Dumanian previously worked with Kuiken in development of the bionic arm, an upper-limb prosthetic connecting the major nerves of the hand and arm with the device, allowing the user to control it with thought.
Like that project, the group’s assessment of the viability and effectiveness of upper-limb transplantation maintains a link to America’s military community, a connection not lost on Dumanian.
“Our funding source is highly invested in serving wounded warriors, and so the second portion of this project will keep that population in mind,” he said. “In working on the bionic arm, being there next to military medical personnel, you even more clearly feel the sense of mission.”
With 10 of 30 interviews completed, Jensen is actively recruiting amputees before the group moves forward to phase two in spring 2013. Researchers will also be evaluating quantitative assessments in the form of self-report questionnaires from participants.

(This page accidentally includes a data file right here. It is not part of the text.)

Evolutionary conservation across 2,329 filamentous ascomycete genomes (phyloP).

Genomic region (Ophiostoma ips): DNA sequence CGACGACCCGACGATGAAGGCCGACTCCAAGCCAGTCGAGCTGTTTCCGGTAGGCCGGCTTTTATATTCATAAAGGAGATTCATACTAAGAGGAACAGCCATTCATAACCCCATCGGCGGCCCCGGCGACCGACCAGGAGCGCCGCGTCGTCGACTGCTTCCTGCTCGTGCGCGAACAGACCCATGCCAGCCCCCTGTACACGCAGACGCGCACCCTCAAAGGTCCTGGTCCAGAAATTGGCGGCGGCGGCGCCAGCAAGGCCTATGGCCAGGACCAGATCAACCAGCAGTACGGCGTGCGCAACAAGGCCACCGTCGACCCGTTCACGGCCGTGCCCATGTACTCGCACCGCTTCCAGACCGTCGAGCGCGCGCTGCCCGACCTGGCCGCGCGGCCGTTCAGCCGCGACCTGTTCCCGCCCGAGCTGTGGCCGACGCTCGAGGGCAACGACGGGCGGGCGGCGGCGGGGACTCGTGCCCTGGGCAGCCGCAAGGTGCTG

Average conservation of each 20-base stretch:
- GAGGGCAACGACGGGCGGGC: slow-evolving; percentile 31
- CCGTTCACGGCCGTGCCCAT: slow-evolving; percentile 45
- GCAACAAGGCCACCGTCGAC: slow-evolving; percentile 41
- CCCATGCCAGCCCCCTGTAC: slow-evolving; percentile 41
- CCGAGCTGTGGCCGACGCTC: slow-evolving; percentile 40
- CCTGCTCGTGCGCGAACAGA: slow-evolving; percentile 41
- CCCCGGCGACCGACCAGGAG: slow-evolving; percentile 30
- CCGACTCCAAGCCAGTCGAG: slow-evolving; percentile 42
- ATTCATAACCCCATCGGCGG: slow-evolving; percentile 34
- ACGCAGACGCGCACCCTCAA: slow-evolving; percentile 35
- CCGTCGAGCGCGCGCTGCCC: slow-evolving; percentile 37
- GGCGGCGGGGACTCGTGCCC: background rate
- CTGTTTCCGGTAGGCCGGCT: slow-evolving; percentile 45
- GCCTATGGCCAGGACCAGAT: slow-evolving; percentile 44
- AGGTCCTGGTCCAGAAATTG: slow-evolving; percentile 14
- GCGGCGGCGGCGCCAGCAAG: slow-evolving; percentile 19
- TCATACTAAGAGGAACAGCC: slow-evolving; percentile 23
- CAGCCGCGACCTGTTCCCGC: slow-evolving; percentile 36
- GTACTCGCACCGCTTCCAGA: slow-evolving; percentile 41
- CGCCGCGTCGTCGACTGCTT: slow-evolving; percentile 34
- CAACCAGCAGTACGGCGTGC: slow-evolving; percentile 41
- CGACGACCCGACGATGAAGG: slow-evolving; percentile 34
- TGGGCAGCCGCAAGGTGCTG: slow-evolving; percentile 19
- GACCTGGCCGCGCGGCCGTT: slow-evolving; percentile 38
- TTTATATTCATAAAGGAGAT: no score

The end result is meant to guide the transplant community in developing screening protocol for potential upper-limb transplantations. Amputees could potentially be placed on a table or scale that takes into account the psychological, functional, and other aspects of transplantation to help determine if someone is a good candidate.
“The goal is to use this project as a springboard, and I definitely intend to use whatever we learn in the first phase as part of our transplant program, with the extremes being hand transplant options shouldn’t exist, to this should be a widely available procedure from the tip of the finger all the way up to the top of the shoulder,” Dumanian said. “I don’t think that either of those extremes is going to result, but anything is possible.”